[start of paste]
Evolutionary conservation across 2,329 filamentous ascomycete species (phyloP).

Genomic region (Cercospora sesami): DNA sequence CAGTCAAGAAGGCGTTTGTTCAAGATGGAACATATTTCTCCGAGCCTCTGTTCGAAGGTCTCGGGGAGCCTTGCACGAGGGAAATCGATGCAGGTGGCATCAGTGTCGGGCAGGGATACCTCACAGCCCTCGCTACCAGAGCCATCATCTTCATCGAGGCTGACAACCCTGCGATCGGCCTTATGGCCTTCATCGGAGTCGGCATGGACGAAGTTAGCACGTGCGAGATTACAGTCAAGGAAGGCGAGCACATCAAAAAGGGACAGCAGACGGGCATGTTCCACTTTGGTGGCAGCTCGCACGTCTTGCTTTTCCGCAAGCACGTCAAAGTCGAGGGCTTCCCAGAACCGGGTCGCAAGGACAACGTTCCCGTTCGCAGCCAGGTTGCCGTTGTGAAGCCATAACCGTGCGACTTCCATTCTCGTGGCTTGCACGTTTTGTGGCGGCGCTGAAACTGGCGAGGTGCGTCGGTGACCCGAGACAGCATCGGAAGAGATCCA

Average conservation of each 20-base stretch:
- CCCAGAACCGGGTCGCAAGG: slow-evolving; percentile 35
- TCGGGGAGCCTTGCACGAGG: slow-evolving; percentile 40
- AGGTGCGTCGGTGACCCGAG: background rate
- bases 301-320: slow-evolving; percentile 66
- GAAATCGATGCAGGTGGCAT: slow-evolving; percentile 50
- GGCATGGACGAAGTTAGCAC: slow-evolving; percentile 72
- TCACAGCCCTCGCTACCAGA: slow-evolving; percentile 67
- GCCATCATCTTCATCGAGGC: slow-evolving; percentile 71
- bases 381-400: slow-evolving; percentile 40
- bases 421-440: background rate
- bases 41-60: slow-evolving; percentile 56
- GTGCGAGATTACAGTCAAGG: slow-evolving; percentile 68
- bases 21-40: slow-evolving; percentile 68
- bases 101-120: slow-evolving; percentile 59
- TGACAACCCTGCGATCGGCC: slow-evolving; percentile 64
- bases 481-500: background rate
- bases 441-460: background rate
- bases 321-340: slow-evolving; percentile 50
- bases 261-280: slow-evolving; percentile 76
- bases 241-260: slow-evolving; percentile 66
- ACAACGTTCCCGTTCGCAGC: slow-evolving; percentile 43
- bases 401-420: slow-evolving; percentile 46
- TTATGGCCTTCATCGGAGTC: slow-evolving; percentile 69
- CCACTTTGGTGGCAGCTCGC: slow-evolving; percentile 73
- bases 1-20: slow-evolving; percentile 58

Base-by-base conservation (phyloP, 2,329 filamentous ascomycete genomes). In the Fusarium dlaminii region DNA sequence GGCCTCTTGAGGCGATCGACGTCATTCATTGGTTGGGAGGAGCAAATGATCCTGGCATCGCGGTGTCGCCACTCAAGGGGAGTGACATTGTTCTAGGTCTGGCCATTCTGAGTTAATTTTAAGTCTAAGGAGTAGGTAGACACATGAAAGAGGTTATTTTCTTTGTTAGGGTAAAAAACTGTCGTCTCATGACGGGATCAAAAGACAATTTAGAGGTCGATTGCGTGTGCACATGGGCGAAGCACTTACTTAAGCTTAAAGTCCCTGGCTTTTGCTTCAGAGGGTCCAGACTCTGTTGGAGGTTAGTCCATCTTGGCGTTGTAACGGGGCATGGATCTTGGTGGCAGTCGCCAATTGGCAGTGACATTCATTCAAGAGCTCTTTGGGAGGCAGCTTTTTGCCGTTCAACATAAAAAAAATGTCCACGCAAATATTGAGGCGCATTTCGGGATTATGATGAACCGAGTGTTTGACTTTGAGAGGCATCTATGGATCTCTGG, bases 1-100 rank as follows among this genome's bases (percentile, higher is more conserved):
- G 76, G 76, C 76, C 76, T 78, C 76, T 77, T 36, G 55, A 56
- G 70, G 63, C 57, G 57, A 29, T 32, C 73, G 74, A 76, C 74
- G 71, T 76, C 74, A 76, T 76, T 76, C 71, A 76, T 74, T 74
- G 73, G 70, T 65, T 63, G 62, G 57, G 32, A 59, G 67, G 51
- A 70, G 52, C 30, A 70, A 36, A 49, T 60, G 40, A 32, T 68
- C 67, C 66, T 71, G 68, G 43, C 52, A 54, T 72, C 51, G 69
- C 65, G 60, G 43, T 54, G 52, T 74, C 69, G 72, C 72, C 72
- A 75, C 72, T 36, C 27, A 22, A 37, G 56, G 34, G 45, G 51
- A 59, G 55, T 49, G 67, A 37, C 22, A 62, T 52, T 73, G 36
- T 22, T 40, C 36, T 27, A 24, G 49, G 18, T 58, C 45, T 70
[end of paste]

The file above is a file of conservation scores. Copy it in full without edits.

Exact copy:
Evolutionary conservation across 2,329 filamentous ascomycete species (phyloP).

Genomic region (Cercospora sesami): DNA sequence CAGTCAAGAAGGCGTTTGTTCAAGATGGAACATATTTCTCCGAGCCTCTGTTCGAAGGTCTCGGGGAGCCTTGCACGAGGGAAATCGATGCAGGTGGCATCAGTGTCGGGCAGGGATACCTCACAGCCCTCGCTACCAGAGCCATCATCTTCATCGAGGCTGACAACCCTGCGATCGGCCTTATGGCCTTCATCGGAGTCGGCATGGACGAAGTTAGCACGTGCGAGATTACAGTCAAGGAAGGCGAGCACATCAAAAAGGGACAGCAGACGGGCATGTTCCACTTTGGTGGCAGCTCGCACGTCTTGCTTTTCCGCAAGCACGTCAAAGTCGAGGGCTTCCCAGAACCGGGTCGCAAGGACAACGTTCCCGTTCGCAGCCAGGTTGCCGTTGTGAAGCCATAACCGTGCGACTTCCATTCTCGTGGCTTGCACGTTTTGTGGCGGCGCTGAAACTGGCGAGGTGCGTCGGTGACCCGAGACAGCATCGGAAGAGATCCA

Average conservation of each 20-base stretch:
- CCCAGAACCGGGTCGCAAGG: slow-evolving; percentile 35
- TCGGGGAGCCTTGCACGAGG: slow-evolving; percentile 40
- AGGTGCGTCGGTGACCCGAG: background rate
- bases 301-320: slow-evolving; percentile 66
- GAAATCGATGCAGGTGGCAT: slow-evolving; percentile 50
- GGCATGGACGAAGTTAGCAC: slow-evolving; percentile 72
- TCACAGCCCTCGCTACCAGA: slow-evolving; percentile 67
- GCCATCATCTTCATCGAGGC: slow-evolving; percentile 71
- bases 381-400: slow-evolving; percentile 40
- bases 421-440: background rate
- bases 41-60: slow-evolving; percentile 56
- GTGCGAGATTACAGTCAAGG: slow-evolving; percentile 68
- bases 21-40: slow-evolving; percentile 68
- bases 101-120: slow-evolving; percentile 59
- TGACAACCCTGCGATCGGCC: slow-evolving; percentile 64
- bases 481-500: background rate
- bases 441-460: background rate
- bases 321-340: slow-evolving; percentile 50
- bases 261-280: slow-evolving; percentile 76
- bases 241-260: slow-evolving; percentile 66
- ACAACGTTCCCGTTCGCAGC: slow-evolving; percentile 43
- bases 401-420: slow-evolving; percentile 46
- TTATGGCCTTCATCGGAGTC: slow-evolving; percentile 69
- CCACTTTGGTGGCAGCTCGC: slow-evolving; percentile 73
- bases 1-20: slow-evolving; percentile 58

Base-by-base conservation (phyloP, 2,329 filamentous ascomycete genomes). In the Fusarium dlaminii region DNA sequence GGCCTCTTGAGGCGATCGACGTCATTCATTGGTTGGGAGGAGCAAATGATCCTGGCATCGCGGTGTCGCCACTCAAGGGGAGTGACATTGTTCTAGGTCTGGCCATTCTGAGTTAATTTTAAGTCTAAGGAGTAGGTAGACACATGAAAGAGGTTATTTTCTTTGTTAGGGTAAAAAACTGTCGTCTCATGACGGGATCAAAAGACAATTTAGAGGTCGATTGCGTGTGCACATGGGCGAAGCACTTACTTAAGCTTAAAGTCCCTGGCTTTTGCTTCAGAGGGTCCAGACTCTGTTGGAGGTTAGTCCATCTTGGCGTTGTAACGGGGCATGGATCTTGGTGGCAGTCGCCAATTGGCAGTGACATTCATTCAAGAGCTCTTTGGGAGGCAGCTTTTTGCCGTTCAACATAAAAAAAATGTCCACGCAAATATTGAGGCGCATTTCGGGATTATGATGAACCGAGTGTTTGACTTTGAGAGGCATCTATGGATCTCTGG, bases 1-100 rank as follows among this genome's bases (percentile, higher is more conserved):
- G 76, G 76, C 76, C 76, T 78, C 76, T 77, T 36, G 55, A 56
- G 70, G 63, C 57, G 57, A 29, T 32, C 73, G 74, A 76, C 74
- G 71, T 76, C 74, A 76, T 76, T 76, C 71, A 76, T 74, T 74
- G 73, G 70, T 65, T 63, G 62, G 57, G 32, A 59, G 67, G 51
- A 70, G 52, C 30, A 70, A 36, A 49, T 60, G 40, A 32, T 68
- C 67, C 66, T 71, G 68, G 43, C 52, A 54, T 72, C 51, G 69
- C 65, G 60, G 43, T 54, G 52, T 74, C 69, G 72, C 72, C 72
- A 75, C 72, T 36, C 27, A 22, A 37, G 56, G 34, G 45, G 51
- A 59, G 55, T 49, G 67, A 37, C 22, A 62, T 52, T 73, G 36
- T 22, T 40, C 36, T 27, A 24, G 49, G 18, T 58, C 45, T 70